This appears to be one of those exceedingly rare, one-in-a-million, wrong place, wrong time mishaps. A Cessna 206 flying a cancer patient from Michigan to the Mayo clinic in Minnesota went down in Lake Michigan. The volunteer pilot who had flown numerous medical assistance flights did not appear to be affiliated with any of the organized volunteer medical flight groups such as Angel Flight Central or Wings of Mercy that carry patients in the upper Midwest.
As usual, it is very early in the investigation process so these comments are subject to change. There were 5 people on board and the flight was westbound over the lake at 10,000 feet, nearly to the midpoint, when the pilot reported engine trouble. He turned back east to take advantage of the tailwind and glided to within several miles of shore where they went into the water. The waves at the time were reportedly 4 – 8 feet which makes ditching difficult. The pilot was the only survivor and was picked up within an hour of the crash.
Why pick the direct route over the lake? It’s shorter by about 100 miles and avoids all the Chicago area air traffic which might extend the meandering. There was a large cluster of thunderstorms on the southwestern side of the lake that could be completely avoided by the direct route and at 10,000 feet, the the aircraft would have been out of gliding distance of land for only a short period of time. What were the odds that there would be an engine problem right there?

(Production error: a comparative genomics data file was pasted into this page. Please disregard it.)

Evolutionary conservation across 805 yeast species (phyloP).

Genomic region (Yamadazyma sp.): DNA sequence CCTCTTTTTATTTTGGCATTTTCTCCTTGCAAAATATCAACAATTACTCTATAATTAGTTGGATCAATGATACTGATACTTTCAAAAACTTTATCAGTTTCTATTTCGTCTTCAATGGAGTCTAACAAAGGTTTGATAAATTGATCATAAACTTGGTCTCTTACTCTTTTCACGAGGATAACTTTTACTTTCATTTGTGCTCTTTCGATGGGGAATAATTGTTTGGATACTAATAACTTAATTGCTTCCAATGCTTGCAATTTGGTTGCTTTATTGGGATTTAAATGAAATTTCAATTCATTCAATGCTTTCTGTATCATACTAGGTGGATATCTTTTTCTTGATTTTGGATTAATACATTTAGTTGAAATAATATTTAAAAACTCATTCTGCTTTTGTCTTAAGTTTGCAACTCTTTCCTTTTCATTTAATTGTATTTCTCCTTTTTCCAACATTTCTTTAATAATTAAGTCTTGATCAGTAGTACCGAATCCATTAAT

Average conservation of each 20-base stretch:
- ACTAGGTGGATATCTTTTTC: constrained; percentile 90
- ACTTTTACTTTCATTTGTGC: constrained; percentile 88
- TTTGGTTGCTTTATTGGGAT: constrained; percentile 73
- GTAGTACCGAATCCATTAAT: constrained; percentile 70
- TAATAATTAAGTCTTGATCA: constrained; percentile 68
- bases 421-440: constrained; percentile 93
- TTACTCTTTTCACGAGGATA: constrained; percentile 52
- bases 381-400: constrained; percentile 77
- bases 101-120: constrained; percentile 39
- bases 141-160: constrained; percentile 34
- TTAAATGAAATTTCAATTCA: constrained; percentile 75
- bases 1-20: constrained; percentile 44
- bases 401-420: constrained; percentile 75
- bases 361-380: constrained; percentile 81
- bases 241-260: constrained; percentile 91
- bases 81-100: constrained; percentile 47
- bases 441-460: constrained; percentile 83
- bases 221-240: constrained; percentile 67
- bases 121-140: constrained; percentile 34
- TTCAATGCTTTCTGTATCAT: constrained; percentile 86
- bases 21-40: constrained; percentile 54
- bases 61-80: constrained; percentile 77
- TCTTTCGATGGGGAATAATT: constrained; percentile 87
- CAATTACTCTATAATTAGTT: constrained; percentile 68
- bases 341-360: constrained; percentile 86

This week, hundreds of aircraft will make the lake crossing uneventfully enroute to Oshkosh. I’ve done it myself reasoning that a well maintained engine would carry the day and it always has. At this point we don’t know the maintenance history of the aircraft or engine. Fuel load should be easy to determine and the pilot is available to provide his insights. It reinforces the multi-engine mentality but we have many accidents, as the old saying goes, where the second engine takes the aircraft right to the scene of the accident. The second engine on a piston twin will not always be sufficient to prevent a crash and must be managed properly by the pilot, which it frequently isn’t. There is also double the odds of an engine failure.
This mishap perfectly illustrates the heartbreak of very low probability, high consequence events that are the bane of aviation. Perhaps the investigation will uncover something that might have been done differently or perhaps this one of those random events that plague human existence – the trash truck that crosses the center line of a two lane highway into your lane, the tree that falls in the woods when someone was out walking, why some people get cancer and others don’t, the bullet in a war zone or during a robbery that has your name on it. Our condolences go out to the families and friends but especially to the pilot.
Life is precious and uncertain – live it well and work hard at managing risk when flying. You can’t eliminate it.